5 Spot

5 Spot (Photo credit: Thomas Hawk)

You you just trying to do good writing and not playing the game of all the SEO tricks?  All those silly “tips” that are supposed to skyrocket you to the top ten of Google.

Instead of all that junk – here are five simple and straightforward SEO tips that will help you rank better integrating seamlessly with your writing.

SEO Tips:

  1. One post, one topic, one title. Titles are not only important for your readers but for search engines too, which after all are also readers, although not human. Make sure that the title reflects the topic of the article, and that the article is about a specific topic only. Search engines don’t like confusion and neither do your readers.
  2. Add the metadescription. This one not about ranking but about getting more clicks. If you scroll down your WordPress text editor page (because you are using WordPress, right?), you will likely see a box where you can add a description of the page with a maximum of about 140 characters. This is what searchers will likely see when they find your page in the search engine results, so use it.
  3. Don’t forget the main keywords. We’re not asking you to do keyword research, or maybe we are, but a very quick one. Go to Google and start typing the keyword that best describes the topic you are writing about: the auto-complete function will give you the phrase that people actually use to search that topic on the internet, with probably a couple of variations as well. Incorporate those keywords in the body of the text, just to help search engines understand even better what you are talking about.
  4. Use images and give them titles. You are probably already using images in your posts (and if you’re not, start now), but you should also give them a title using the so called ALT-tag. That’s what search engines use to “read” a picture, so the content of the post will gain more clarity in their eyes. An added bonus is that you might even rank and receive organic traffic from those pictures. Again, WordPress makes it very easy to add the ALT-tag, so there’s nothing technical to learn.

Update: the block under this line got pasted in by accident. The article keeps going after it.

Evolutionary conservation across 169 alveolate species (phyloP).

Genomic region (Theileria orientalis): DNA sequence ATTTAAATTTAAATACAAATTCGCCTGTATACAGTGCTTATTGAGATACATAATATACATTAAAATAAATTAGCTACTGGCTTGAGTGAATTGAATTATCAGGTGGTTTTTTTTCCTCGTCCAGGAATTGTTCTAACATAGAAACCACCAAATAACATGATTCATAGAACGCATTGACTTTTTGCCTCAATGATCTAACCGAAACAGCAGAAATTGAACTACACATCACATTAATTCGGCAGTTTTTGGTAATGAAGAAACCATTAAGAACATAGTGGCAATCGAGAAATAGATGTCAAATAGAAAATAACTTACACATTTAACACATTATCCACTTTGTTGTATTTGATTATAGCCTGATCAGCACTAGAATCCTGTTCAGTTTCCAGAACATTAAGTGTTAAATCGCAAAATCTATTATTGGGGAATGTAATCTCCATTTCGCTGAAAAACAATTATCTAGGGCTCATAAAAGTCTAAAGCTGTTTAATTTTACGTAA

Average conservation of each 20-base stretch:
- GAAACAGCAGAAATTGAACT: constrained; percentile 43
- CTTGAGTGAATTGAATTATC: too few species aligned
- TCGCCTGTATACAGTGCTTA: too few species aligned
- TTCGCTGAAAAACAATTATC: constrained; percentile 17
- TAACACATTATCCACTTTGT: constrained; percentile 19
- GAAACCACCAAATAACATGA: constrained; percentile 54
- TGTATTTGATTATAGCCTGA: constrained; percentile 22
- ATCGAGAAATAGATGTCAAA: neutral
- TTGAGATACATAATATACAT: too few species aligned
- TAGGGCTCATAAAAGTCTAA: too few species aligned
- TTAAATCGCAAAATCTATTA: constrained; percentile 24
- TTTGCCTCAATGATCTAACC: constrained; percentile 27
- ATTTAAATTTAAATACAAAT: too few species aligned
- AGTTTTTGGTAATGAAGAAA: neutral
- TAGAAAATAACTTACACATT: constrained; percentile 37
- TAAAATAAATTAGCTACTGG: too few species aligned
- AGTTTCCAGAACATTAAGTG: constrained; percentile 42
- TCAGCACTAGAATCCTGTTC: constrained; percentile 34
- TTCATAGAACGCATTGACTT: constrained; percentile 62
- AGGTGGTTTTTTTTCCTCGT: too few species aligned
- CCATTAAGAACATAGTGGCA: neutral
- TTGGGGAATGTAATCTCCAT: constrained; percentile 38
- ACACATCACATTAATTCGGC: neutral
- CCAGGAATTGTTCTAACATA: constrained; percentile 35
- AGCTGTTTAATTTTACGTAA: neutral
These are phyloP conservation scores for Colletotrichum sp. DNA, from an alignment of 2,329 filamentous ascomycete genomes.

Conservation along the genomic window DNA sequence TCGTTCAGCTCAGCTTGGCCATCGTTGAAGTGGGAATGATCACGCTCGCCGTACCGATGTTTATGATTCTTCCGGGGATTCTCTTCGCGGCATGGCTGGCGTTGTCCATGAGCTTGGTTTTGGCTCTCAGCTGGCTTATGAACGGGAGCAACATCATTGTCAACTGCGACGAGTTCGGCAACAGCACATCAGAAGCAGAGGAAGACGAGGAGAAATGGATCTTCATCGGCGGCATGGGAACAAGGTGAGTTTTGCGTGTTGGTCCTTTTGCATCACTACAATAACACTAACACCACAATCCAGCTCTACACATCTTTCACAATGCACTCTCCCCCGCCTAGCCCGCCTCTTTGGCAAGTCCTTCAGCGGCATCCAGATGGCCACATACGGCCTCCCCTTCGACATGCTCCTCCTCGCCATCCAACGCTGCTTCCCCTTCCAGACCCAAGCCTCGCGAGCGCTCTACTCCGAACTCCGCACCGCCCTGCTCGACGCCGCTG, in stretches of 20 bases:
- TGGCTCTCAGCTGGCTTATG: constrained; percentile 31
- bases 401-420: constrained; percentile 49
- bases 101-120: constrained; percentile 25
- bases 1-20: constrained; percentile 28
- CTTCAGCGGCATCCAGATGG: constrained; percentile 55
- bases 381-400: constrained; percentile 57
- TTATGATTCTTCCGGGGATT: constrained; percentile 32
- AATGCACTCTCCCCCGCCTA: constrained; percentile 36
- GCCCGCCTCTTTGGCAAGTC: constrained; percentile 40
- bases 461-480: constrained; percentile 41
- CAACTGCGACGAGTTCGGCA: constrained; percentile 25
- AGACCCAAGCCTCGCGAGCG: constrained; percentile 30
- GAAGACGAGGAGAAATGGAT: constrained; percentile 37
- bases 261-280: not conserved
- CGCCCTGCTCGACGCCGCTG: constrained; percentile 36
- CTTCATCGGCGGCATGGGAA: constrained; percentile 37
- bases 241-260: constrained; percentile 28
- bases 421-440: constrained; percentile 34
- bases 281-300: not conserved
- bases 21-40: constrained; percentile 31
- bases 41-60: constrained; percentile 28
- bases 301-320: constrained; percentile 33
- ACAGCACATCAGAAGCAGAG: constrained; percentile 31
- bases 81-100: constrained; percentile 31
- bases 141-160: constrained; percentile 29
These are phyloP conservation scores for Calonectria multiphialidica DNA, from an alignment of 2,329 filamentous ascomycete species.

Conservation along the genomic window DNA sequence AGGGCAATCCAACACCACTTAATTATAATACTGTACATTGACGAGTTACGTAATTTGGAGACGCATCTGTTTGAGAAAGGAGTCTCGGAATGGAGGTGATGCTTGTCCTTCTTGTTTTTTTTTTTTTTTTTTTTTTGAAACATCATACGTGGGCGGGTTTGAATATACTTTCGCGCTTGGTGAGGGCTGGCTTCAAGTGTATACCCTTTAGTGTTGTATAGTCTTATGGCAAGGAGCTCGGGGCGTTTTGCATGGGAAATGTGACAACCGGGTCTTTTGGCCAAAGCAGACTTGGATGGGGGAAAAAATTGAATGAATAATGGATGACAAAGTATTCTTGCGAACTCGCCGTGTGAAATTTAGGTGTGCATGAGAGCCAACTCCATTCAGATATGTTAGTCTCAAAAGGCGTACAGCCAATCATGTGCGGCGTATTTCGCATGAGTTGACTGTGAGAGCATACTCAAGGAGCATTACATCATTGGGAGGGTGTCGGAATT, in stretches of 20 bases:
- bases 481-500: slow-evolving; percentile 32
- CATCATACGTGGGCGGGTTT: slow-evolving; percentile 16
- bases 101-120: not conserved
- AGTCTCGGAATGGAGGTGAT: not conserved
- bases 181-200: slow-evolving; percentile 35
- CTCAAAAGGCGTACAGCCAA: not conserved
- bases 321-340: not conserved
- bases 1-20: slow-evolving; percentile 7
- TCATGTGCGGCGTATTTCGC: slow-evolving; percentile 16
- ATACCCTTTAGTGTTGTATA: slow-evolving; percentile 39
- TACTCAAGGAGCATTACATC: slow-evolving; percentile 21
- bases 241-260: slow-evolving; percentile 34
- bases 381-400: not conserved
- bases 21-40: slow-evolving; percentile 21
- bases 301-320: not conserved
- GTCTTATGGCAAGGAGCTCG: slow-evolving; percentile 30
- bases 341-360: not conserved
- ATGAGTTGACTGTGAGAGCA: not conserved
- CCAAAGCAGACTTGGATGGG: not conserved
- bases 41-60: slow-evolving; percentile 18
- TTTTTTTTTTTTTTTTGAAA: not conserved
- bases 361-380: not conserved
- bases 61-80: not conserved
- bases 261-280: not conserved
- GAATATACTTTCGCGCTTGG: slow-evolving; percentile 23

5. Write guest posts. No blogger’s an island, as the poet used to say (well, sort of), so reaching out to the other people in your niche should be a natural thing to do. You can do it in forums, via email, or commenting on their blogs. The most effective thing you can do however, is to write a post for their blog, with a link to your site. Just one word of caution though: do it for the relationship and the traffic, not for the link.

That was our five quick and painless SEO tips to make your blogging efforts more rewarding.  Good luck.

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Why does my site need SEO? (Part 1)

And how is that going to help me get better rankings, more visits and more money?  And who needs SEO anyway?

If you want to be number one in Google for a given term, you need to start from a couple of things that SEO cannot give you:

  • Get a mission
  • Build a brand
  • Produce amazing content
  • Share it with the rest of the world.

Oh, and don’t forget to let Google know. That’s where SEO can help: if relevance and importance are what you need to be at the top, you don’t want to shoot yourself in the foot by blocking all that from Google’s view.

In this two-post series, you will learn about the possible SEO pitfalls that may limit your ranking in the search engines, and how to fix them.

SEO Issue:  You have too many non-text elements

Flash Javascript, AJAX, they make your site look fancy, and your designer sure did a good job, but they have a problem: they’re not text, which is what search engines crawl to understand what a page is about. So unless you are a very well established brand like Armani or KFC (in that case visitors will use your name to get to your site), remove those elements, or at least keep them to a bare minimum.

SEO Issue: You use the same title tags and meta description in every page

Every page needs to have its own piece of content with its own unique title. Google already knows the name of your site from the home page, so don’t use it every time. The same applies to the meta descriptions (the snippet that appears under the link in the search results): make them unique and compelling to click on.

SEO Issue: Your URLs are dynamic

OK, we’re getting a little technical here, but bear with me. An URL like www.example.com/category/wedding-dresses is static (meaning that the page doesn’t change unless you edit it), and will give the search engine a pretty clear idea of the content of the page. On the other hand, when the content is pulled from a database and is the result different parameters, you will get a dynamic URL with those parameters in it. There are two issues with that: first the search parameters are non-descriptive (they read something like item, sectionid, option  and so on), and this won’t give Google any information about the content. Also, when different parameters give the same result, there can be two or more URLs for the same content, leaving the search engine wondering which one should be indexed.

SEO Issue: You have one home page, but different URLs

Even when your site is not database-driven, your home page might still have different URLs pointing at it. For example:  http://example .com – http://www.example .com – http://example .com/index.php – http://www.example .com/index.php

The result of this division is that the page rank for the home page will be divided in four, thus diluting your efforts of building authority to your site.  The solution to dynamic and multiple URLs is an HTTP code called 301, which redirects all the different versions to the canonical one, making it more clear for the search engine.

The list is not complete – stay tuned for the second part…